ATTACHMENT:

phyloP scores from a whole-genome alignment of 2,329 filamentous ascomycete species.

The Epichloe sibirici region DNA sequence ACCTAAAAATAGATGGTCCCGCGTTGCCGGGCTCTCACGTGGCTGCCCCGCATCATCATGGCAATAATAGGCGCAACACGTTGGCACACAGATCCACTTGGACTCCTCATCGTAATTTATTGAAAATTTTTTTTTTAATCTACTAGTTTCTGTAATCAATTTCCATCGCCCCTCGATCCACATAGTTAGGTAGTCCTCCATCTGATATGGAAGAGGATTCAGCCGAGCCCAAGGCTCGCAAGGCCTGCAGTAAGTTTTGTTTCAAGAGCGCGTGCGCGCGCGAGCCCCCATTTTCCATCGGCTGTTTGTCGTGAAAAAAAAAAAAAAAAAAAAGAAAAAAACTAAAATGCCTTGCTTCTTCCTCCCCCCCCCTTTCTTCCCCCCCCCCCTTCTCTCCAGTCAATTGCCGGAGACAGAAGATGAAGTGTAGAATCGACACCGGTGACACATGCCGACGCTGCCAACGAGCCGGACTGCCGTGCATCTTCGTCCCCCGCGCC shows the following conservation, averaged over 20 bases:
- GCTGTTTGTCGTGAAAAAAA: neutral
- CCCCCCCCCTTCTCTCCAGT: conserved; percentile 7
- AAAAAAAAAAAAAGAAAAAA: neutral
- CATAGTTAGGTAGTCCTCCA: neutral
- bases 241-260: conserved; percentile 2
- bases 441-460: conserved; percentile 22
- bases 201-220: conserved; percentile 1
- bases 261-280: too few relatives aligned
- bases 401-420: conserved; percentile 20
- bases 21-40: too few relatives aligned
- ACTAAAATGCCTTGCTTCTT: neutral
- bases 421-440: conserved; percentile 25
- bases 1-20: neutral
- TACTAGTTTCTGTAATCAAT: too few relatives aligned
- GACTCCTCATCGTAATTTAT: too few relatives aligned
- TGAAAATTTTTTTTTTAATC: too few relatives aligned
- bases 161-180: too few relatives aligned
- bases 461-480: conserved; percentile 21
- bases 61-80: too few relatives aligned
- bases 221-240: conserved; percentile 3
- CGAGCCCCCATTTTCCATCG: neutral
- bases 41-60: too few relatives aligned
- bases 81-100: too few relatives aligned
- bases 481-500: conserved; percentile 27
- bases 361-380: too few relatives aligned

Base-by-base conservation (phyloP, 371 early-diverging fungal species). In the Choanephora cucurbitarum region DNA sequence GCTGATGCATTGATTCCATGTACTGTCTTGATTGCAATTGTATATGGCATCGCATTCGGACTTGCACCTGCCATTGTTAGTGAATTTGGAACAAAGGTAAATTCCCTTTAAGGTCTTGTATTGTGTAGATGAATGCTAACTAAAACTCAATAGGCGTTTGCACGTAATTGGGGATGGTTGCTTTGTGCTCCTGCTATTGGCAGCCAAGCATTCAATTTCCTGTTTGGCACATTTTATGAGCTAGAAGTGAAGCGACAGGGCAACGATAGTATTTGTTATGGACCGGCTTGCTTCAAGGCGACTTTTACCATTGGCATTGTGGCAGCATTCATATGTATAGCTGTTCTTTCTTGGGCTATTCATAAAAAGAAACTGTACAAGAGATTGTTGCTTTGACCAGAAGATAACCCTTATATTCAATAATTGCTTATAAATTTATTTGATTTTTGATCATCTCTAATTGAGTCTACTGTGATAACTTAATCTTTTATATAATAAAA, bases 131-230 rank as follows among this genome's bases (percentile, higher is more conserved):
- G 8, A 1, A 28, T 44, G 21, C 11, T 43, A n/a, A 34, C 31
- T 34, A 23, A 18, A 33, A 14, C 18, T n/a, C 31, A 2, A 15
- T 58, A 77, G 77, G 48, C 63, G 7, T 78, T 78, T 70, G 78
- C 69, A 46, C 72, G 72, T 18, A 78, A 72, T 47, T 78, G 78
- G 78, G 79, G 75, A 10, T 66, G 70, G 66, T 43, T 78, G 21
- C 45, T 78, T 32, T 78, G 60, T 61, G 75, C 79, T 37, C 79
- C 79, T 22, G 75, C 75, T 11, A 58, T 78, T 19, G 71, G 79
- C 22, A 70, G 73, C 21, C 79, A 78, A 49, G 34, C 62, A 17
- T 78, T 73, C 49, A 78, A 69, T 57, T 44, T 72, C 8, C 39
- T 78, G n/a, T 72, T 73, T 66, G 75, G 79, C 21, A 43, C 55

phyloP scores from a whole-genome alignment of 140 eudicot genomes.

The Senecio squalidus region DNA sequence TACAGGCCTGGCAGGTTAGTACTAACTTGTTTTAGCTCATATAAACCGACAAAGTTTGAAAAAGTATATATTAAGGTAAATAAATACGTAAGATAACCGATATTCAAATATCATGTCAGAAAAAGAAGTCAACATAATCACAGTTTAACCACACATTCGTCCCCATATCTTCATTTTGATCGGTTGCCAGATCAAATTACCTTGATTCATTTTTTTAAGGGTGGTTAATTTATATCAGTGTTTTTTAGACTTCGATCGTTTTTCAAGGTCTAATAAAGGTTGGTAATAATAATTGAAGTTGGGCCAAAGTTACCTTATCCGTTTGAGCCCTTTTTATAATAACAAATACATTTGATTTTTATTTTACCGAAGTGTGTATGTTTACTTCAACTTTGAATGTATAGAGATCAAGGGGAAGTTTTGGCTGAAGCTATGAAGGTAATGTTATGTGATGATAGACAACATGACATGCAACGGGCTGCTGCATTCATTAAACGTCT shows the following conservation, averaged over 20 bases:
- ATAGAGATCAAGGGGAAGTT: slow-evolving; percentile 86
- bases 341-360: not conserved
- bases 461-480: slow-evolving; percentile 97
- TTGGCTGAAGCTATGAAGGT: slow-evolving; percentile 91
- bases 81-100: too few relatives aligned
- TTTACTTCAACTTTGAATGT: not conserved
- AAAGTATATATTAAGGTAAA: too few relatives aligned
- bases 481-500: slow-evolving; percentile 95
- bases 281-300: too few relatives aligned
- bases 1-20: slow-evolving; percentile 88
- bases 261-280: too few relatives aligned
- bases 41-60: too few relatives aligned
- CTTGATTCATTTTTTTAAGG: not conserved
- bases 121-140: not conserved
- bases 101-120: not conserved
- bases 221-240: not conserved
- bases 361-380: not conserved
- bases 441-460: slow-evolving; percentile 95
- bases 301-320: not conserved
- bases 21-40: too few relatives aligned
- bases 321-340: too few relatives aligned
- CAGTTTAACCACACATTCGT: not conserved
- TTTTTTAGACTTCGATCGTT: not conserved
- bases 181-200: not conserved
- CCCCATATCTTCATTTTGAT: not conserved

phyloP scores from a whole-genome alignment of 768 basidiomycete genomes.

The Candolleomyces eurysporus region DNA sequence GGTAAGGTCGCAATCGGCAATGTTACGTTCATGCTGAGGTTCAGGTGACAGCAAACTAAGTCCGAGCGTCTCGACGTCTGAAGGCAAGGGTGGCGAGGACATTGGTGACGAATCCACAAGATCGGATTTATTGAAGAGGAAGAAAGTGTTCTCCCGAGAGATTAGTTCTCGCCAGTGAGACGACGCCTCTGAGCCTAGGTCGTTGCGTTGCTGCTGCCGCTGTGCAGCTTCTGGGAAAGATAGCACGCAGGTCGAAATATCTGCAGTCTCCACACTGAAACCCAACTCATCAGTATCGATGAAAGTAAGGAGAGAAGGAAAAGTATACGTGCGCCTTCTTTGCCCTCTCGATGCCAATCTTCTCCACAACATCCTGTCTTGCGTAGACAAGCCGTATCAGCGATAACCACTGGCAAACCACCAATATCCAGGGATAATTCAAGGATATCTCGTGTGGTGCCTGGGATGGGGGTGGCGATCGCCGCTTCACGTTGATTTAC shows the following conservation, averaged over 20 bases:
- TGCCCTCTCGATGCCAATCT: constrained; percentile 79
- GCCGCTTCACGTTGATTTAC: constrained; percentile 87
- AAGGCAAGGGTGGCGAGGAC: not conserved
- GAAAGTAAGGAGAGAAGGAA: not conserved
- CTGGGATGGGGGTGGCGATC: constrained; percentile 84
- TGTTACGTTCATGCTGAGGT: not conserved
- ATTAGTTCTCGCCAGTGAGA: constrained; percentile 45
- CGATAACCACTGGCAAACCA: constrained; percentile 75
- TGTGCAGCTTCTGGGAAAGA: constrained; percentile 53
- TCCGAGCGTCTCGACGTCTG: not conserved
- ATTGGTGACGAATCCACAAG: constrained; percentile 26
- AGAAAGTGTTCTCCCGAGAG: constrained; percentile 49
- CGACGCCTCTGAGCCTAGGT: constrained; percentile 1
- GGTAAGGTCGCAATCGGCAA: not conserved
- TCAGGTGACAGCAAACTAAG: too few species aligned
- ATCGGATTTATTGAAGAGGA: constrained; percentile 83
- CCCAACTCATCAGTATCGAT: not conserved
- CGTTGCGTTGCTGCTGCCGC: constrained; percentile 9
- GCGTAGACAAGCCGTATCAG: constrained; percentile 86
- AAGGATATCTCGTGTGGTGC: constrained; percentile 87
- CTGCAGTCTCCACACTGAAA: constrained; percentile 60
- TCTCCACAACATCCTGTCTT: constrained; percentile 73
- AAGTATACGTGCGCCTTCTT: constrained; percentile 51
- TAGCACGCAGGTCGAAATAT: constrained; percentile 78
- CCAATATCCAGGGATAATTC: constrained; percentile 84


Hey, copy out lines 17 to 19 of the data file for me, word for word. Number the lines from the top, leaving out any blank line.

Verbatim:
- GACTCCTCATCGTAATTTAT: too few relatives aligned
- TGAAAATTTTTTTTTTAATC: too few relatives aligned
- bases 161-180: too few relatives aligned